The 20 Must-Read Books Of 2020 (Yes, We’re Calling It Now)There are few acts more soothing in their simplicity than wrapping a book if you're giving one as a gift: the sleek slide of scissors through glossy paper, the brisk fold-over, the symmetrical double tuck, the setting of tape. And when it comes to…63
Wading birds: shorebirds with unusual social structures,Waders like wet conditions. They look for insects and other creepy-crawlies in the damp earth. Some species, such as the Mexican snowy plover or the ruff have developed fascinating behavioural patterns. Clemens Küpper and his working group at the Max Planck Institute for Ornithology in Seewiesen is conducting long-terms studies of the social behaviour of these birds. Here, the issue of biodiversity is central, since like many groups of bird species, the numbers of wading birds are in dramatic decline.
Changes in cropping methods, climate decoy pintail ducks into an ecological trapAfter a severe drought gripped the Prairie Pothole Region of the U.S. and Canada in the 1980s, populations of almost all dabbling duck species that breed there have recovered. But not northern pintails. Now, a new study by a team of researchers suggests why—they have been caught in an ecological trap.
A new report says 50 billion years of evolution is being threatened by stupid humansBillions of years of evolutionary history are at risk of destruction due to the expansion of human activity, according to researchers with the Zoological Society of London (ZSL). This history has been the driving force behind some of Earth's most…
Newly Discovered DNA Evidence Suggests Children Could Be Closely Related To HumansBERKELEY, CA—In what may pose a major paradigm shift in the rudimentary understanding of the small creatures, researchers at the University of California, Berkeley discovered evidence Wednesday that suggests children may, in fact, be closely related to humans. “After painstakingly extracting, sequencing, and analyzing dozens of ancient little-boy fossils, our team has come to the conclusion that there is a strong likelihood that contemporary homo sapiens are a direct, if distant, descendant of children,” said Dr. Evan Rollins of the findings, which seem to indicate that little kids and human beings may have a genetic difference of less than 1 percent. “Our two species have coexisted for millennia, and we can now say that babies—although much smaller and barely capable of using basic plastic tools—may, in fact, be our forebears. It’s all really quite astounding.” However, some researchers on the project are reevaluating the study after observing a child picking its nose and eating it.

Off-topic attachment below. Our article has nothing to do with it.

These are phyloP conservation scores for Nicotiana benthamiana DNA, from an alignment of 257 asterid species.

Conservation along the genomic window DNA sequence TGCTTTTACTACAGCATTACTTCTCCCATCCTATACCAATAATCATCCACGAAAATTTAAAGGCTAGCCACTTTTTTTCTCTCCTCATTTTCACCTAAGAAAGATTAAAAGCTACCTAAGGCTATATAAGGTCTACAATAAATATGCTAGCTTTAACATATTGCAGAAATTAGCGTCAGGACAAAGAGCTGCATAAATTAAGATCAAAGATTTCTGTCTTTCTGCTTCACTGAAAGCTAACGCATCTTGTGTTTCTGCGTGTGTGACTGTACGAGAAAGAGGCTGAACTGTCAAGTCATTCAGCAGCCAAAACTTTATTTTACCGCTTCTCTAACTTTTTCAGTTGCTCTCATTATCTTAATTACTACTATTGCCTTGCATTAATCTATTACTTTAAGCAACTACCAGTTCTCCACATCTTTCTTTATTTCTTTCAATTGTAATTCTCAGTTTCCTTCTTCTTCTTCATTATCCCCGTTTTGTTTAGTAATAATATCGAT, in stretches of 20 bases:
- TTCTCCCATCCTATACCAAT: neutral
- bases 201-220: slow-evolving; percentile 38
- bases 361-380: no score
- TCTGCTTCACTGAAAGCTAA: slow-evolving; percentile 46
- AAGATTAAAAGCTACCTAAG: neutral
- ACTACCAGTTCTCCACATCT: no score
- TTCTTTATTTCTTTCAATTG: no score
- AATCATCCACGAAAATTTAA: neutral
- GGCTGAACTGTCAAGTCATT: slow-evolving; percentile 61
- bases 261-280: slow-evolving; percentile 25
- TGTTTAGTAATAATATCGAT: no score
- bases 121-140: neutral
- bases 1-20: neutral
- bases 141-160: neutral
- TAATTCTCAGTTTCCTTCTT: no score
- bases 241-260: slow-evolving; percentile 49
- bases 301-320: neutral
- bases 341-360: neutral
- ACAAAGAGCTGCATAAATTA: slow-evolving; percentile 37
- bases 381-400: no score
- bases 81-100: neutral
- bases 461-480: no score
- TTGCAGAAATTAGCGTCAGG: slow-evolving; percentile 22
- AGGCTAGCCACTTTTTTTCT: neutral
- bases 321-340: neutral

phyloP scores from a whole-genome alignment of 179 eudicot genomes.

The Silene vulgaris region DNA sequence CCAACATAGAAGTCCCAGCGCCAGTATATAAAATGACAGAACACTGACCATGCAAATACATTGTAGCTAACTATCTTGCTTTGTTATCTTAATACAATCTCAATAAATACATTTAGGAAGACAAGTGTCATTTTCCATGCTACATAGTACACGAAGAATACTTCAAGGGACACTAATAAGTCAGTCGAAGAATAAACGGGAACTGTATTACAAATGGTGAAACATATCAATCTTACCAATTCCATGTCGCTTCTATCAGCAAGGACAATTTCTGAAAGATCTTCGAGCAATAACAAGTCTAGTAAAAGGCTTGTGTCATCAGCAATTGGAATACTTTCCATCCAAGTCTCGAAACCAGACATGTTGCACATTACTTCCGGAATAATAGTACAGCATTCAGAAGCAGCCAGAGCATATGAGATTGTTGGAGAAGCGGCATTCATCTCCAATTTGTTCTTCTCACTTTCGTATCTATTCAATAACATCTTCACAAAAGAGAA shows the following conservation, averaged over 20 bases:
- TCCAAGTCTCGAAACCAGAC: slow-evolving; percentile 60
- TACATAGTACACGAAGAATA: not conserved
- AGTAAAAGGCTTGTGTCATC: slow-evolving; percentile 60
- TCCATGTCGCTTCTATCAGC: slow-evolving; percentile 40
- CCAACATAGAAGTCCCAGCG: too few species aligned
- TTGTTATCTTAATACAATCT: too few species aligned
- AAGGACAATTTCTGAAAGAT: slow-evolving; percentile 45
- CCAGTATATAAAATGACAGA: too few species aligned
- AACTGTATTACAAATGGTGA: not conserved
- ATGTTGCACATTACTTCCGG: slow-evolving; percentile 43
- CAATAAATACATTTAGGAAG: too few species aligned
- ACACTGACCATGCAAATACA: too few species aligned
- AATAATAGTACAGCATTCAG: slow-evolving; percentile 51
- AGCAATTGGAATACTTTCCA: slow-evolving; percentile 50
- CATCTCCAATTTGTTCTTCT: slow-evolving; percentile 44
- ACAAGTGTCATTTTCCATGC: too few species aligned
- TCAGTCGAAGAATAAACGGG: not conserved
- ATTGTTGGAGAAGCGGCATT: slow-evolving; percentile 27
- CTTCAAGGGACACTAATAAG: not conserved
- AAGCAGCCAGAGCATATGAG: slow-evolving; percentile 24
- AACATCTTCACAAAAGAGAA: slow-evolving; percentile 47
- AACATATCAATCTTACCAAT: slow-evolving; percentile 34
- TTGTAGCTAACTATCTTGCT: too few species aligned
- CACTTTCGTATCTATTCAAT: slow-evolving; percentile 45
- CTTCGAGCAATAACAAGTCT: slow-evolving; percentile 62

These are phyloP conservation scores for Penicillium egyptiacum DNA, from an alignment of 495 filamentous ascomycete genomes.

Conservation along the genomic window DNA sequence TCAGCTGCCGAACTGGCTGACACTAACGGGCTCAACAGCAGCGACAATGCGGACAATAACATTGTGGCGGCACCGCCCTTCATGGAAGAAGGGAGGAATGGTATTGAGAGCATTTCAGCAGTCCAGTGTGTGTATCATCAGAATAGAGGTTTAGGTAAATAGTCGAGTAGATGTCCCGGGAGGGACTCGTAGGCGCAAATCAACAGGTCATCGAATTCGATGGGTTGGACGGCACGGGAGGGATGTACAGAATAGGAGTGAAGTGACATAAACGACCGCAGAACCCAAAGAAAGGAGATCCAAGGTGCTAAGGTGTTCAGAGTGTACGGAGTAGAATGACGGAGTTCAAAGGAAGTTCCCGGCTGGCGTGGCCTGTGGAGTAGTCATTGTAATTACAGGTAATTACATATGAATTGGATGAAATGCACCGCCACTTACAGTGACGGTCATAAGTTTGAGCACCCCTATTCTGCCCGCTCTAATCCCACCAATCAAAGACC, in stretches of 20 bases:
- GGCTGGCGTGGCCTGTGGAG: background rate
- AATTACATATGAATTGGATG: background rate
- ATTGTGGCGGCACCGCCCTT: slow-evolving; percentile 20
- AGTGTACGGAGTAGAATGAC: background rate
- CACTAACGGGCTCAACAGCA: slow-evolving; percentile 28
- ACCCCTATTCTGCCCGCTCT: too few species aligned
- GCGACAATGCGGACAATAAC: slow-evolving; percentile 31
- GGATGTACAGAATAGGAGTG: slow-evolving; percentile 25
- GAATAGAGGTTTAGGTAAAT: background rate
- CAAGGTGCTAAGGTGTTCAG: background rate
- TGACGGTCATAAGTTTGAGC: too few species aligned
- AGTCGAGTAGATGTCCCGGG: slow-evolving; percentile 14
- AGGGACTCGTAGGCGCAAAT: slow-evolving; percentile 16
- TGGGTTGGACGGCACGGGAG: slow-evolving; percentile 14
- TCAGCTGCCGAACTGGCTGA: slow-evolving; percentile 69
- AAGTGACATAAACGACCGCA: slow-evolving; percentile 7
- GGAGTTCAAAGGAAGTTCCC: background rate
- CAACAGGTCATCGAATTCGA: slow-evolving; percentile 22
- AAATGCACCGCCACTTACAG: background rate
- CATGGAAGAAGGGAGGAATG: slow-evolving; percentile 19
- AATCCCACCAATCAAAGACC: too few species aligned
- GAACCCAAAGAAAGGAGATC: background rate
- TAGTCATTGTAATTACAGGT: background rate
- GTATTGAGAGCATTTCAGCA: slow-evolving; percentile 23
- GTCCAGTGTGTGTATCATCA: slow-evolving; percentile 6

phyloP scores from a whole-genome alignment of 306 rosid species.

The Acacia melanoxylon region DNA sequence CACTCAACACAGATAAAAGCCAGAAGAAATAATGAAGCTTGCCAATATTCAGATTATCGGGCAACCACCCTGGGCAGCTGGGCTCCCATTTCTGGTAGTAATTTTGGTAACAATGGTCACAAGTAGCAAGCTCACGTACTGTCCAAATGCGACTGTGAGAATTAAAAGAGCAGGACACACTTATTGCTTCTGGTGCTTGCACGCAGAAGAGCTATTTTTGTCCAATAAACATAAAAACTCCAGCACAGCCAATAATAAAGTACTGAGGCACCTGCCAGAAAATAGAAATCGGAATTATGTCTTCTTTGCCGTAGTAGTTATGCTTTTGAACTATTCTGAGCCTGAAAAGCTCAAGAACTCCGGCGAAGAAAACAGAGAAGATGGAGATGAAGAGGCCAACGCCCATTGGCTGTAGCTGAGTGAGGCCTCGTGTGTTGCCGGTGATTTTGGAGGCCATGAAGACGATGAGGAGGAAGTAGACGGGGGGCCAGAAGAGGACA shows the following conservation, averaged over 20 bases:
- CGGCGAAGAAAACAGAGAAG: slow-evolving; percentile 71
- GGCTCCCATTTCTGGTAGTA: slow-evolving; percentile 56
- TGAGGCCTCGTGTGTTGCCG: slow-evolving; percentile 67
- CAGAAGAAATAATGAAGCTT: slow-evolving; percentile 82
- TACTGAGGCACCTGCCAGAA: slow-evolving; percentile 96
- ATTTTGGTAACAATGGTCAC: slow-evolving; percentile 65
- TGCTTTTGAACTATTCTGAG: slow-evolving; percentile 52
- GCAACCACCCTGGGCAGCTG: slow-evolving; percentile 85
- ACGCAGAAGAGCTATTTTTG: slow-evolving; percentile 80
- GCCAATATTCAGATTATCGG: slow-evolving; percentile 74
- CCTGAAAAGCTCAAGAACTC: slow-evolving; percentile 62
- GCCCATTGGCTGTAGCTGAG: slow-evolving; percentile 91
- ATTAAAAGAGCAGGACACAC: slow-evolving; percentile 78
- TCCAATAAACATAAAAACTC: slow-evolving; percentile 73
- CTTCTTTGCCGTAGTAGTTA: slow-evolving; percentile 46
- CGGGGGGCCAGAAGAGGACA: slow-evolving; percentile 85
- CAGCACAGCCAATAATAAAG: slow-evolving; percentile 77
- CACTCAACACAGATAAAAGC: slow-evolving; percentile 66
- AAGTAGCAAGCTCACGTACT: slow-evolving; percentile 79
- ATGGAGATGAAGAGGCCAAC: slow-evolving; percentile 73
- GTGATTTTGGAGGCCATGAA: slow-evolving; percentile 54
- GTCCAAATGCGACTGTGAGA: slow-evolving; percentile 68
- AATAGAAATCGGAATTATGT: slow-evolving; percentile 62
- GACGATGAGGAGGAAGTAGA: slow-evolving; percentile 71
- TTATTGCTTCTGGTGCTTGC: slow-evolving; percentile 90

A Loon Stabbing a Bald Eagle Through the Heart Is Probably a MetaphorNature is healing, and it’s just as murderous and bloodthirsty as ever. Today, let’s discuss a common loon who killed a bald eagle by stabbing it straight through the heart. If this is a metaphor, it seems a little heavy-handed.
Long childhoods and extended parenting help young crows grow smarterHumans are unusual, even among primates, in the length of our "extended childhood." Scientists think that this period of childhood and adolescence, which gives us lots of time to explore, create, and learn, is a key reason why we are smart enough to learn skills that take years to master. But humans are not the only species with an extended childhood. Elephants, some bats, whales, dolphins, and some birds—especially corvids—also have them. But does an extended childhood confer higher intelligence for other species, and if so, what is the role of parenting?